- Williams 2000, p. 46.
- Vetter 1988.
- Sujato, A History of Mindfulness, 2005.
- 2006, pp. 24–25
- 2003, pp. xxii - xxiv
- Also see the Anapanasati Sutta.
- Anālayo (2006). Satipatthāna: The Direct Path to Realization. Birmingham: Windhorse Publications. ISBN 1-899579-54-0.
- Bullitt, John T. (2002). Beyond the Tipitaka: A Field Guide to Post-canonical Pali Literature. Available on-line at http://www.accesstoinsight.org/lib/authors/bullitt/fieldguide.html#atthakatha.
- Goldstein, Joseph (1987). The Experience of Insight. Boston, MA: Shambhala Publications. ISBN 0-87773-226-4.
- Gombrich, Richard F. (1996). How Buddhism Began: The Conditioned Genesis of the Early Teachings. Cited in Anālayo (2006). London: Athlone Press. ISBN 0-415-37123-6.
- Gyori, Thomas I. (1996). The Foundations of Mindfulness (Satipatthāna) as a Microcosm of the Theravāda Buddhist World View (M.A. dissertation). Cited in Anālayo (2006). Washington: American University.
- Gunaratana, Henepola (1988). The Jhanas in Theravada Buddhist Meditation. Kandy, Sri Lanka: Buddhist Publication Society. ISBN 955-24-0035-X. Available on-line at http://www.budsas.org/ebud/jhanas/jhanas0a.htm.
- Hamilton, Sue (1996; reprinted 2001). Identity and Experience: The Constitution of the Human Being according to Early Buddhism. Oxford: Luzac Oriental. ISBN 1-898942-23-4.
- Ñanamoli Thera & Bhikkhu Bodhi (trans.) (1994). Maha-sihanada Sutta: The Great Discourse on the Lion's Roar (MN 12). Available on-line at http://www.accesstoinsight.org/tipitaka/mn/mn.012.ntbb.html.
- Nhat Hanh, Thich (trans. Annabel Laity) (2005). Transformation and Healing : Sutra on the Four Establishments of Mindfulness . Berkeley, CA: Parallax Press. ISBN 0-938077-34-1. Nhat Hanh and Laity's translation (1990) of this sutta was retrieved 30 Dec 2008 from "Buddha Net" at http://www.buddhanet.net/budsas/ebud/ebsut039.htm.
- Nyanaponika Thera (1996). The Heart of Buddhist Meditation: A Handbook of Mental Training based on the Buddha's Way of Mindfulness. York Beach, ME: Samuel Weiser. ISBN 0-87728-073-8.
- Nyanasatta Thera (trans.) (1994). The Foundations of Mindfulness (MN 10). Available on-line at http://www.accesstoinsight.org/tipitaka/mn/mn.010.nysa.html.
- Rhys Davids, T.W. & William Stede (eds.) (1921-5). The Pali Text Society’s Pali–English Dictionary. Chipstead: Pali Text Society. A general on-line search engine for the PED is available at http://dsal.uchicago.edu/dictionaries/pali/.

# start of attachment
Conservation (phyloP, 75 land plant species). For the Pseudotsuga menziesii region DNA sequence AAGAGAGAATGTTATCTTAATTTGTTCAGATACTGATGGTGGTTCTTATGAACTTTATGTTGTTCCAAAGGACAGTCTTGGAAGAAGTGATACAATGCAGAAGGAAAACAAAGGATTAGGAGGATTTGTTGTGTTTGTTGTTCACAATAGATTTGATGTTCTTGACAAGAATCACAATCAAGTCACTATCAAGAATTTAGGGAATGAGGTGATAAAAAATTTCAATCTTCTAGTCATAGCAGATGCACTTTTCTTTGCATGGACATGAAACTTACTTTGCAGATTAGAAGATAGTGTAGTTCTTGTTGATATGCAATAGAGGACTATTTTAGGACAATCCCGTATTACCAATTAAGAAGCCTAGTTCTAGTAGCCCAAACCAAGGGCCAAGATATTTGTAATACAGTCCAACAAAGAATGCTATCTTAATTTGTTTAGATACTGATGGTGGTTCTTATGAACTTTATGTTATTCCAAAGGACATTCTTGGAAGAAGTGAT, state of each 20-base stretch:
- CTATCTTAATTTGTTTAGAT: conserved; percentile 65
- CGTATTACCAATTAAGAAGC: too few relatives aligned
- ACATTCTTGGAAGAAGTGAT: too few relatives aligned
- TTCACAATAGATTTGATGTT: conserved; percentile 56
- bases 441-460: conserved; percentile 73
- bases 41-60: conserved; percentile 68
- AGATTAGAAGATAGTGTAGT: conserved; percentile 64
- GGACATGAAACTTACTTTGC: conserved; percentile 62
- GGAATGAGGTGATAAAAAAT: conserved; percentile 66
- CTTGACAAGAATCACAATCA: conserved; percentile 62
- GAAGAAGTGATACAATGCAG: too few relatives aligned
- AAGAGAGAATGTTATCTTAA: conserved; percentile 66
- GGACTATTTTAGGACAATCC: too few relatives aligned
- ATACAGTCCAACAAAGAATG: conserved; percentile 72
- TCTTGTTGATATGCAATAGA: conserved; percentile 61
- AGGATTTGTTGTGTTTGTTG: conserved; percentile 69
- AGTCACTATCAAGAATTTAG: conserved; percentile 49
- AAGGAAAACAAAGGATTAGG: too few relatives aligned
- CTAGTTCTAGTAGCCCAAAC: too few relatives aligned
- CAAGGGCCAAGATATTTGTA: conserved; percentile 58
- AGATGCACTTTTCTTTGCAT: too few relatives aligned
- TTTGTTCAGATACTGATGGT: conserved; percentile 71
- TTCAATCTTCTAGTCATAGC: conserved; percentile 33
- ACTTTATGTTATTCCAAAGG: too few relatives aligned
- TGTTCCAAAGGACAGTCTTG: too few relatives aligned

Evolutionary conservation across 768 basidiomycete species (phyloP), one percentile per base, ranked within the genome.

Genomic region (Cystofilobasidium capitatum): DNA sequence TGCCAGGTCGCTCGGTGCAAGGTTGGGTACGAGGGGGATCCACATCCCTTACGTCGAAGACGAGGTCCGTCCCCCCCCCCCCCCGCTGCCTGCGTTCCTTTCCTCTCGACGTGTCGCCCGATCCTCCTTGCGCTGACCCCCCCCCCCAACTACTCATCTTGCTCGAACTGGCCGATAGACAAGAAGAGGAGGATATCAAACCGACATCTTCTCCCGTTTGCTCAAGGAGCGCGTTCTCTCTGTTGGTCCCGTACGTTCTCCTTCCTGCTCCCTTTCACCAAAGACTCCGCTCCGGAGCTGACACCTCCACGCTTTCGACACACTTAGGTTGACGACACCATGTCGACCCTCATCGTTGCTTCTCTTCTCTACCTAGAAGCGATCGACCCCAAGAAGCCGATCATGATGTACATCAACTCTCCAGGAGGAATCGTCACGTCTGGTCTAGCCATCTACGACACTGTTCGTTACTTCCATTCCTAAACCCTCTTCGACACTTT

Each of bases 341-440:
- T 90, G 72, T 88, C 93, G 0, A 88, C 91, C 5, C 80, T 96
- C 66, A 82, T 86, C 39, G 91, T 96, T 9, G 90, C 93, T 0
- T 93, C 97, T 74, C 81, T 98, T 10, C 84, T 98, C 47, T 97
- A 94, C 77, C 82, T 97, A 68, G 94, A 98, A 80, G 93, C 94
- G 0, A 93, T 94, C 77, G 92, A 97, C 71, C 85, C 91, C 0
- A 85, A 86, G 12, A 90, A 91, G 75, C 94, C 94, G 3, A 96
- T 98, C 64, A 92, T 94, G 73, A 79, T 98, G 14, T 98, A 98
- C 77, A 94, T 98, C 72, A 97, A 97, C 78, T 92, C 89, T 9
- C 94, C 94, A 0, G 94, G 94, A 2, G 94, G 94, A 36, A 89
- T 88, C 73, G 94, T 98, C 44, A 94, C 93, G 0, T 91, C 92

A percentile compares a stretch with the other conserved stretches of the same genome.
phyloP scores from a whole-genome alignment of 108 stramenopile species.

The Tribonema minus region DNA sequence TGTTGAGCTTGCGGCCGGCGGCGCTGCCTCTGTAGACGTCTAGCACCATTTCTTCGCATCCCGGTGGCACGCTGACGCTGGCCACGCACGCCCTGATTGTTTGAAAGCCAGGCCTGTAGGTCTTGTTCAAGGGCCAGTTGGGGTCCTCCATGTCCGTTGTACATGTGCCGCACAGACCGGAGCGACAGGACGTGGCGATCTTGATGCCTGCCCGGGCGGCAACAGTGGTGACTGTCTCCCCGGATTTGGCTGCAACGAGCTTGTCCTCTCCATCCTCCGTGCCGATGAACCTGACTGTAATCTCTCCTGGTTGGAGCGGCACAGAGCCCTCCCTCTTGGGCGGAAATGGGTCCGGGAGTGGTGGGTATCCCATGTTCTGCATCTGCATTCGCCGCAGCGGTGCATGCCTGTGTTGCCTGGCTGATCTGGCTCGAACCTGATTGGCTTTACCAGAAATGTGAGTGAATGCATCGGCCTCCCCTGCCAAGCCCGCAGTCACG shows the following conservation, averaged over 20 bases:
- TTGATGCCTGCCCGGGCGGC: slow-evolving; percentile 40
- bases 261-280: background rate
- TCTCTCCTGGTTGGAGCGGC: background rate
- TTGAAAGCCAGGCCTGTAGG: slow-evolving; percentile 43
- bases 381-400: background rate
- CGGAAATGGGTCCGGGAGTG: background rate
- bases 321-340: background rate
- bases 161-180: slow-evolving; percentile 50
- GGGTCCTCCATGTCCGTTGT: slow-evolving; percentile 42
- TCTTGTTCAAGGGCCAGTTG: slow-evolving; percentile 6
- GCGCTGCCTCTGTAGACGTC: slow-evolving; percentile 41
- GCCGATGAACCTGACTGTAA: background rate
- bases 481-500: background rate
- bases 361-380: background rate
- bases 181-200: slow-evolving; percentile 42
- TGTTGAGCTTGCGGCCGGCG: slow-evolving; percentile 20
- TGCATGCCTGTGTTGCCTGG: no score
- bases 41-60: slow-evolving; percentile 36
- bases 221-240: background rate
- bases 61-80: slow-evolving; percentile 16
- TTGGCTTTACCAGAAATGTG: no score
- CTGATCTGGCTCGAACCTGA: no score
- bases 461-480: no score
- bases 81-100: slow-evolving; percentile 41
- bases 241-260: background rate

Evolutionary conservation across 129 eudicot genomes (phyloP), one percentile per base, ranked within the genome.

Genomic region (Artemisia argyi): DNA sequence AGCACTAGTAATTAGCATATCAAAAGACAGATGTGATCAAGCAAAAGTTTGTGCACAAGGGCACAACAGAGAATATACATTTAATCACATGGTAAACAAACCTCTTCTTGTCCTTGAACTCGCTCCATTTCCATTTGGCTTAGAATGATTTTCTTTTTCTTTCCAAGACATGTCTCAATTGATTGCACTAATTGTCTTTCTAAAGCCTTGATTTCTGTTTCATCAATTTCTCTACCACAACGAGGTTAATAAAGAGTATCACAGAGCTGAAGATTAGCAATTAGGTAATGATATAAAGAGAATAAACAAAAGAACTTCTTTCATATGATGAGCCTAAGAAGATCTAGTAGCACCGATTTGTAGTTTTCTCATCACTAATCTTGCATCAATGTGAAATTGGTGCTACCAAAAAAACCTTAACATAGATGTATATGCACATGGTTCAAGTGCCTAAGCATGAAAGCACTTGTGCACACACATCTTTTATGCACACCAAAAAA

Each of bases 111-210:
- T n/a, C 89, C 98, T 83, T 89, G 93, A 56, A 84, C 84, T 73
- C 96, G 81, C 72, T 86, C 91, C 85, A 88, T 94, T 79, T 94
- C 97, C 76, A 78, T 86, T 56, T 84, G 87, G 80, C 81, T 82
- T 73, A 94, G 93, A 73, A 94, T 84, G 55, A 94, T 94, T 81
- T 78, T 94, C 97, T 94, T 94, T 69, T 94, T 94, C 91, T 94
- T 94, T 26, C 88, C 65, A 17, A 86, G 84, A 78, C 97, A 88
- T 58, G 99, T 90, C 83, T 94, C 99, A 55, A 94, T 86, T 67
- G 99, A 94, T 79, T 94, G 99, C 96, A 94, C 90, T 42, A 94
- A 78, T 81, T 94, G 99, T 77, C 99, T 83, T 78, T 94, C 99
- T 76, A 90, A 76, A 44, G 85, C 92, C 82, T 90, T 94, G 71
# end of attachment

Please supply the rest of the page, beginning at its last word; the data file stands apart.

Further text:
- Sharf, Robert (2014), "Mindfulness and Mindlessness in Early Chan" (PDF), Philosophy Est & West, Volume 64, Number4, October 2014, pp. 933-964
- Soma Thera (trans.) (1999). The Discourse on the Arousing of Mindfulness (MN 10). Available on-line at http://www.accesstoinsight.org/tipitaka/mn/mn.010.soma.html.
- Soma Thera (trans.) (2003). The Way of Mindfulness. Kandy, Sri Lanka: Buddhist Publication Society. ISBN 955-24-0256-5. Also available on-line in a 1998 version at http://www.accesstoinsight.org/lib/authors/soma/wayof.html.
- Thanissaro Bhikkhu (trans.) (1995). Satipatthana Sutta: The Frames of Reference (MN 10). Available on-line at http://www.accesstoinsight.org/tipitaka/mn/mn.010.than.html.
- Thanissaro Bhikkhu (trans.) (2000). Maha-satipatthana Sutta: The Great Frames of Reference (DN 22). Available on-line at http://www.accesstoinsight.org/tipitaka/dn/dn.22.0.than.html.
- Vetter, Tilmann (1988), The Ideas and Meditative Practices of Early Buddhism, BRILL
- Vipassana Research Institute (trans.) (1996). Mahāsatipaṭṭhāna Sutta: The Great Discourse on Establishing Mindfulness. Seattle, WA: Vipassana Research Publications of America. ISBN 0-9649484-0-0.
- Williams, Paul; Tribe, Anthony (2000), Buddhist Thought, Routledge
- Satipatthana Sutta in the original Pali SuttaCentral
- Satipatthana Sutta translated from the Pali by Bhikkhu Ñāṇamoli and Bhikkhu Bodhi
- Maha-satipatthana Sutta translated from the Pali by Thanissaro Bhikkhu
- Global Online Satipatthana Recitation
- Satipatthana Sutta read aloud (talking book) by Sally Clough
- Satipatthana Sutta Translated from the Pali by Bhikkhu Sujato
- Translated from the Pali by Soma Thera